First of all, I give credit to Josh Bixler and the Flite Test Crew for getting me started in scratch builds.
The nutball is such a simple concept and easy plane to fly that I couldn't resist building one. I have had various micro planes and their electronics are perfect for salvaging for micro scratch builds. I took out the electronics from a Gemini RC Edge 540 which actually has separate servos, esc, and receiver. The parkzone bricks will do just fine in a build like this too.
Truthfully, for such an easy build like this, you don't need specific plans, you just need simple instructions!
1) Ultra Micro Electronics- For the motor I used an 8.5 mm brushed motor that is the standard for most ultra micros. Most ultra micros come with standard micro servos and power systems, etc. so just use those.
2) Dollar Tree Foam Board- Other foamboard has heavy laminate, but the dollar tree readiboard is light and cheap. Just a buck!
3) Cut out a circle with a diameter of 10-13 inches- My nutball has a 13 inch diameter, but i found that it is a bit under powered with the tiny brushed motor. Anything smaller than that may be too unstable, so I opted for the larger diameter.
4) Dihedral- Find the front and back of your plane so that you can start with the dihedral, and rudder. The dihedral of a nutball is formed by those little lifts on the edges of the main circle. I measured 2 inches in from the perimeter on each side and drew a straight line through that point parallel to the center line of the aircraft. Then I cut half way through the foamboard, cracked the board back then filled both of the slices with hot glue. You want to make sure each side has the same amount of dihedral by setting the main body on an object with about a 1 inch height and then pressing the dihedral flaps down to the ground. Josh Bixler explains how to do this in his nutball build.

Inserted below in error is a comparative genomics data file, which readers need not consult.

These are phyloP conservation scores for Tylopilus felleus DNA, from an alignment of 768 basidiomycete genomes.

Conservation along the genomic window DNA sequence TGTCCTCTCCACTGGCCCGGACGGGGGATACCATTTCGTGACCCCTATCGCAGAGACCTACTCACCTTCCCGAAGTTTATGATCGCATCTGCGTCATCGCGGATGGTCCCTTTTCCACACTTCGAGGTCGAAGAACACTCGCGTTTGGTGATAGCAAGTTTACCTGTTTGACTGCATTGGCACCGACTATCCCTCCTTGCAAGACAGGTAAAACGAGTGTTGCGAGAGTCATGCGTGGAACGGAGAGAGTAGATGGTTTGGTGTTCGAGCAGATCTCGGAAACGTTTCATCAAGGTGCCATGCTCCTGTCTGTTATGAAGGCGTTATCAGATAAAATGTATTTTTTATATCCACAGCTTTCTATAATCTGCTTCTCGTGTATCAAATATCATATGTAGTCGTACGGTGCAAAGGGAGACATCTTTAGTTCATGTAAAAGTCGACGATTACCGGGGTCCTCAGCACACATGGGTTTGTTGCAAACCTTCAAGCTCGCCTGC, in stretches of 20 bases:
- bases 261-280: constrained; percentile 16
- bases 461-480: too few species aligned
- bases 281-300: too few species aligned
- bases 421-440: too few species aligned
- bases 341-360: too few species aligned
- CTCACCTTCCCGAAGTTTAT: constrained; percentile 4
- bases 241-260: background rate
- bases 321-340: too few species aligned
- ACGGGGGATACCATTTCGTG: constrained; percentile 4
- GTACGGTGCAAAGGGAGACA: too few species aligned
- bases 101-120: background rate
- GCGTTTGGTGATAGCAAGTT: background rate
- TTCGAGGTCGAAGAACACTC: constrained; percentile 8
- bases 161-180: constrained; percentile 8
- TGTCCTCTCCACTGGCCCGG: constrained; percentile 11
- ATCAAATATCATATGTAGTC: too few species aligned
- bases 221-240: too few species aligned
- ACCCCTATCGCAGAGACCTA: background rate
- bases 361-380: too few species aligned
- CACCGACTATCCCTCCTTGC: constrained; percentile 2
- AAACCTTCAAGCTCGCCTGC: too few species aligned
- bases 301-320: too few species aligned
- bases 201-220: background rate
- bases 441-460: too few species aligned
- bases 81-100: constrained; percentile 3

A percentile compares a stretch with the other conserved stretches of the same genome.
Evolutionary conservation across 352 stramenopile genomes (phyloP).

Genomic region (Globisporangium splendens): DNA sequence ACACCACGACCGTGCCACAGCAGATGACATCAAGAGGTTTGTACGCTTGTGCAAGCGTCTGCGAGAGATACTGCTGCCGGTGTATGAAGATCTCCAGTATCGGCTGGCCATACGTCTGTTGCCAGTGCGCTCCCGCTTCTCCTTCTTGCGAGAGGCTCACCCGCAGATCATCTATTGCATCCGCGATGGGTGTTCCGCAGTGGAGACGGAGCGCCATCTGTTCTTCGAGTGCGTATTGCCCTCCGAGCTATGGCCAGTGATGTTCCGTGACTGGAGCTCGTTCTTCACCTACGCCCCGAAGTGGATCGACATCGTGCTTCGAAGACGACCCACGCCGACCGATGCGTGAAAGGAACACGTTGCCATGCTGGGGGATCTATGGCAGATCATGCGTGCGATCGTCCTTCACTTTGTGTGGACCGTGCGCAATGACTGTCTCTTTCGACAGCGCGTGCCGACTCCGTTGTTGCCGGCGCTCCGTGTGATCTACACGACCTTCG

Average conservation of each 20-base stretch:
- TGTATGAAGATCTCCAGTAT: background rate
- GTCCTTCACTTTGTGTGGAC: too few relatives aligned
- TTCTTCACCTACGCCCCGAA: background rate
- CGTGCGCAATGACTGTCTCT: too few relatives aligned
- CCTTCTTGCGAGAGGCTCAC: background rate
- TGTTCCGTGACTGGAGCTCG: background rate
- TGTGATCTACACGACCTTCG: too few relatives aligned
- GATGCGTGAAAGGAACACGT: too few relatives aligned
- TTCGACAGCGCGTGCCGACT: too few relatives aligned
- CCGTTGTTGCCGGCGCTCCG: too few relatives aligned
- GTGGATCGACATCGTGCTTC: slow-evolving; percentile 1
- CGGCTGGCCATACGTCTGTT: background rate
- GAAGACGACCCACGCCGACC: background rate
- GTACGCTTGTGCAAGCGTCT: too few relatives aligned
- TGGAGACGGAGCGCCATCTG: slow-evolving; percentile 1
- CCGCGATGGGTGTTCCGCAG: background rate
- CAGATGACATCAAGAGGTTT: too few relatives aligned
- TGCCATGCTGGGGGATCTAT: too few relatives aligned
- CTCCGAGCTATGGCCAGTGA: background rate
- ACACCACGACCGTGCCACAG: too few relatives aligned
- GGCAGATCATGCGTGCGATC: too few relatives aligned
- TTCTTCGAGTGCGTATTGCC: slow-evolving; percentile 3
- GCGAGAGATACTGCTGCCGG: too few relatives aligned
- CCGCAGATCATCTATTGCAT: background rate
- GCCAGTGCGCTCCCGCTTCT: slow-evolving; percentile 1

5) Rudder and Elevator- Draw an elevator with its leading edge perpendicular to the center line, and cut the outer edges. Cut half way through the foamboard and chamfer the edge to make a simple hinge. You can easily free hand a sketch of a rudder and cut it out. I had to be generous with the size of my rudder because of the fact that the aircraft was underpowered. You can see the shape of my rudder in the pictures. Cut half way through and chamfer the edge to make an easy hinge. Glue the rudder parallel to the center line of the aircraft.
6) Add control horns, servos, battery and esc in appropriate places. COG is supposed to be pretty far forward. You should try and experiment with your aircraft to find out the perfect place for the weight.
7) Motor Placement- Because my plane was a bit underpowered i had to position my motor so that the thrust ran over the top of the wing in order to pull the front over on its central axis so that it didn't just fall out of the sky. Motor placement should vary for your planes.
AND REMEMBER- Scratch builds are supposed to be unique, take advice, but put your own spin on things!
Thanks for reading. Have any questions? Either comment on the youtube video I posted or comment right down here. I will be happy to answer as many questions as I can.